Once upon a time, Mrs. Sorrentino, rockin' REACH teacher at Hawthorne Elementary School in Elmhurst, IL, locked her 4th graders in a tiled room with some paper and markers and shouted, "Create art! ART, I tell you!"
Busily, the kids pondered what this meant until one student with an A in their name (or was it Joey?) shouted, "Look at the ceiling and floor tiles! They have no gaps or overlaps! They are regular and semi-regular tessellations, just like we discovered in our textbook and on www.tessellations.org. I see bunnies, fish, and toasters in those tiles! I see ART!"
Click on any Polaroid™ to see a large version of it, with a description that's almost, sometimes, true.
Art is, of course, the class pet, who had been missing since the "Elmer's Glue" incident last month. He is a little thin and dehydrated, but apparently has lost his fear of heights. We all thank goodness that Art has a forgiving nature. We hope some of his fur might even grow back, once the spray paint comes off.
Mrs. Sorrentino would like to thank Emma, Alex, Aiden, Aidan, and Clarissa for offering to let Art wear their mittens until his fur grows back. However, Art probably doesn't need to wear all ten mittens at the same time, since his feet can't reach the ground when he wears more than three layers of mitten.
The kids "drew" upon their study of geometry and angle measurement (Pun alert!) and busily channeled M.C. Escher as they created tessellation after tessellation, a.k.a. Math Art.
Vice Principal Hokkensnippersnoo would like to thank Nathan, Joey, Mary, and Arianna for their spontaneous creativity, and for volunteering to be stapled to the ceiling at this point, but remind the kids that simply being stapled to the ceiling and shouting "I'm a tile! I'm a tile!!" doesn't make you one, even if you DO tessellate. Vice Principal Hokkensnippersnoo would also like to thank Arianna's parents for bringing a ladder and not calling the cops this time.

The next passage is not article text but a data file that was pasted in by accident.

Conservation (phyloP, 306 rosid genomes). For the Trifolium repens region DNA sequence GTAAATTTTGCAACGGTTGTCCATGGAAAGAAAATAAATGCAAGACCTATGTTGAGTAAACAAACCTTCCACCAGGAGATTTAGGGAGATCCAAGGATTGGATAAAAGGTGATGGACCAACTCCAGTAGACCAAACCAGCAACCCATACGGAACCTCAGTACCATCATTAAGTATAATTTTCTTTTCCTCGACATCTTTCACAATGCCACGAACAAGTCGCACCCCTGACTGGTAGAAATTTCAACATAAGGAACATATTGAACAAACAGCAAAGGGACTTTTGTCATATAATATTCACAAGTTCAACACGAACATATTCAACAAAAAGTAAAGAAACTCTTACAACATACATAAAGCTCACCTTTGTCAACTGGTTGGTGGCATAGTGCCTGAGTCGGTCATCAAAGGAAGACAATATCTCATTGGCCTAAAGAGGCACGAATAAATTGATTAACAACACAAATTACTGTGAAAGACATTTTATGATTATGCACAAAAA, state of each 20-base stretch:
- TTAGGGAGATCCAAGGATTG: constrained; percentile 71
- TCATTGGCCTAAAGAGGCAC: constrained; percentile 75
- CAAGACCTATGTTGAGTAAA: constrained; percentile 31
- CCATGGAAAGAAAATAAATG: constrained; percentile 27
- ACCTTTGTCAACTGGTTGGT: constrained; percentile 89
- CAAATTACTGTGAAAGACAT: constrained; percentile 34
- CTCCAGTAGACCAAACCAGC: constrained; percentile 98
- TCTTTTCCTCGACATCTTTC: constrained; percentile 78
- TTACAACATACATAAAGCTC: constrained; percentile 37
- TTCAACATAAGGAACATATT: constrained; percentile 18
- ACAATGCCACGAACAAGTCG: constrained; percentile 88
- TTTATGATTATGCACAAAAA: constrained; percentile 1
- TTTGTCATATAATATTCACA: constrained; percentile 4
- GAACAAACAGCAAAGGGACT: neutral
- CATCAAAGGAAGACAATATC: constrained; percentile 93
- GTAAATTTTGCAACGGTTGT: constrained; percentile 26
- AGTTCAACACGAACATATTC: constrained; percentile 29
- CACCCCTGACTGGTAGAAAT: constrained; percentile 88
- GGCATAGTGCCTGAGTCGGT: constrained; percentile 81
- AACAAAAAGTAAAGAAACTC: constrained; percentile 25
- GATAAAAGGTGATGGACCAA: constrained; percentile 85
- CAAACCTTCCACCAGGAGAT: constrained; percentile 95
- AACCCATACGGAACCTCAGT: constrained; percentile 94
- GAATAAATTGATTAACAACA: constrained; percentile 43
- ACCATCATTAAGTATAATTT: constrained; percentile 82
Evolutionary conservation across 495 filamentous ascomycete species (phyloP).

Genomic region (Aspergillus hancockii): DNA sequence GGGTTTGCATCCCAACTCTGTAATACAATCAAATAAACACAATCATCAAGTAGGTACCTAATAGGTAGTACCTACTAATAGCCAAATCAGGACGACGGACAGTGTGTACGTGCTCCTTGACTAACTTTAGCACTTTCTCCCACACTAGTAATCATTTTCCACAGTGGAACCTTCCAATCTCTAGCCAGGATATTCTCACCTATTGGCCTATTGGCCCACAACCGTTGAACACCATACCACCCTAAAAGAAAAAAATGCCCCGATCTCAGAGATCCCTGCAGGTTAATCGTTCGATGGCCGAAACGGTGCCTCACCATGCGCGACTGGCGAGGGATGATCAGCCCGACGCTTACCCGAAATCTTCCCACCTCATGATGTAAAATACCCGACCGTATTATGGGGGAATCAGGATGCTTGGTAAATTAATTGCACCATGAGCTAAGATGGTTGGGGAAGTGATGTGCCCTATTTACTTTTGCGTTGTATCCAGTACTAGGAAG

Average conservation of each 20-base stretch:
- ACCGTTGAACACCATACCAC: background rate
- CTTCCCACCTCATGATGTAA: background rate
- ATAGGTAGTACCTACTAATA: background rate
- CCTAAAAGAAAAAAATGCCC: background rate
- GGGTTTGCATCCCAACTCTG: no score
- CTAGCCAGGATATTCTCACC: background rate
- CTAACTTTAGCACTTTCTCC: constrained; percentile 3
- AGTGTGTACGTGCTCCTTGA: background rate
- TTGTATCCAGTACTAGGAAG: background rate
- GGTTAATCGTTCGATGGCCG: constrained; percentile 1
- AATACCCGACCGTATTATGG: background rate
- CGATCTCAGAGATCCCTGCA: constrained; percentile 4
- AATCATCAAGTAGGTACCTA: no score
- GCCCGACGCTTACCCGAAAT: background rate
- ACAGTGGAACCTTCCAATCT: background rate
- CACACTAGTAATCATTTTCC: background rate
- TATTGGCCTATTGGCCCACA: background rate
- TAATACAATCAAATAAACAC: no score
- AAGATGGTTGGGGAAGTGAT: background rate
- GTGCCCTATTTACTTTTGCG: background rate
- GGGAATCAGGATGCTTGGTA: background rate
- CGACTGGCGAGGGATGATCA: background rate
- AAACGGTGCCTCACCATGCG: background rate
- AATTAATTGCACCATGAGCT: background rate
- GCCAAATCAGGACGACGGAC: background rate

The REACH 4th grade math students handily drew, colored, slid, sometimes on paper, transformed, sometimes mathematically, and then presented their magnificent tessellations to Mrs. Sorrentino who was moved to tears at the beauty and creativity of math, MATH, I tell you!! MUUUUhahahahahaaa!
The school lawyer, Mr. Kippenottersteef, would like to emphasize that Mrs. Sorrentino's tears at this point had nothing to do with finally prying Arianna off the ceiling, where she had been stapled. We didn't get her down until much later. Mr. Kippenottersteef would also like to thank the law of gravity, the trapeze team from a passing circus, and Missus Trogladaitnoopfiffinfoofer (the school welder/nurse) for their help in retrieving Arianna from her perch amongst the ceiling tiles. Our lawyer also would like to remind Missus Trogladaitnoopfiffinpoofer that she has signed a secrecy agreement, that our insurance covers welding accidents, and that neither Missus Trogladaitnoopfiffinpoofer nor Arianna were using those toes anyway. So there.
Do toes grow back?
By the way, Mrs. Sorrentino claims that REACH isn't an acronym as its capital letters imply. It is simply a loud message: "REACH and stretch your brain until it hurts." You know... capital letters, like gym teachers use: "GIMME A HUNDRED PUSH UPS! ~~NOW!!!". Sometimes, mothers talk like that too: "WHAT DO YOU MEAN, YOU 'GLUED YOUR NEW MITTENS TO THE CLASS PET'?!? AND HOW IS THAT AN ART PROJECT?!?") These students, Mrs. Sorrentino says, study a garageful of advanced concepts and always (?) rrrrrRRRREEEEEACH to do their best. That's Mrs. Sorrentino's story, anyway, and she's sticking to it. True or not, it's a great excuse for why her students' brains hurt daily.
- like to show your or your students' tessellations on Tessellations.org, or
- if you know how to make toes grow back,
please contact Tessellations.org's webmaster.